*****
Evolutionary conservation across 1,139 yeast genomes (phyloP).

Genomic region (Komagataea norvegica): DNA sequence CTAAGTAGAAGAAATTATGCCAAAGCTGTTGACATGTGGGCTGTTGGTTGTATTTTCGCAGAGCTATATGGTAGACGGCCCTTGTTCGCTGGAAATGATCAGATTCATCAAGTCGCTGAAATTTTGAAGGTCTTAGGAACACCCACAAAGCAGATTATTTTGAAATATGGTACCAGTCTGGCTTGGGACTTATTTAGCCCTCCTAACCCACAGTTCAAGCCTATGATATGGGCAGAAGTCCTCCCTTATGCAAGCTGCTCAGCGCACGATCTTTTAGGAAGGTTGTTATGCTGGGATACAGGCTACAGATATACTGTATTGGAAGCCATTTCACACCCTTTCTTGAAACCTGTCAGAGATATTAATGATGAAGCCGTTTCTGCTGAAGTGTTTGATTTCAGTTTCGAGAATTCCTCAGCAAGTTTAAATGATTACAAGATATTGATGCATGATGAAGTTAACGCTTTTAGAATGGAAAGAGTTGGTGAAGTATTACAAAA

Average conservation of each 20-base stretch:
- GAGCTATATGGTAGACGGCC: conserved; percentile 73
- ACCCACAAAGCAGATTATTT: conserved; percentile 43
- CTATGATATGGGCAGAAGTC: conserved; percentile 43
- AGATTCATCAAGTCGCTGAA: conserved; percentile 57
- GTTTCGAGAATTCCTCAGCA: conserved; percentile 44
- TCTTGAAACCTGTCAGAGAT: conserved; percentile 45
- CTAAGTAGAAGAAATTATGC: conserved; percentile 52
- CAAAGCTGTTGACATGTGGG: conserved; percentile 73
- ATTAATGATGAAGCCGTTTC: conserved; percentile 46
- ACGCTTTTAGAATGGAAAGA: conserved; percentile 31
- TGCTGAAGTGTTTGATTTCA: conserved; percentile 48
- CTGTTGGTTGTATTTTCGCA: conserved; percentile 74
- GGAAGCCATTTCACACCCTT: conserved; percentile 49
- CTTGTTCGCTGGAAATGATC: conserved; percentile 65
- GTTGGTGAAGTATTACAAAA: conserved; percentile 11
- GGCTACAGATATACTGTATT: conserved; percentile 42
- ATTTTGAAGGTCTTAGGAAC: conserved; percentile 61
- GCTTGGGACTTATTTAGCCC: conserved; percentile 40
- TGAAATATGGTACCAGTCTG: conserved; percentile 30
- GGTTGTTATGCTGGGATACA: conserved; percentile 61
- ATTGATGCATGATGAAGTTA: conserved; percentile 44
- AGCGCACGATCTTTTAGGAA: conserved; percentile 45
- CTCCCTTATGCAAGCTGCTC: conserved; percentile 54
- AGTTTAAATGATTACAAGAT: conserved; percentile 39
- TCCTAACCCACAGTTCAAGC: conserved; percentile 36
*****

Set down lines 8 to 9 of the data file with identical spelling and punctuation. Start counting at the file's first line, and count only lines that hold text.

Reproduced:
- GTTTCGAGAATTCCTCAGCA: conserved; percentile 44
- TCTTGAAACCTGTCAGAGAT: conserved; percentile 45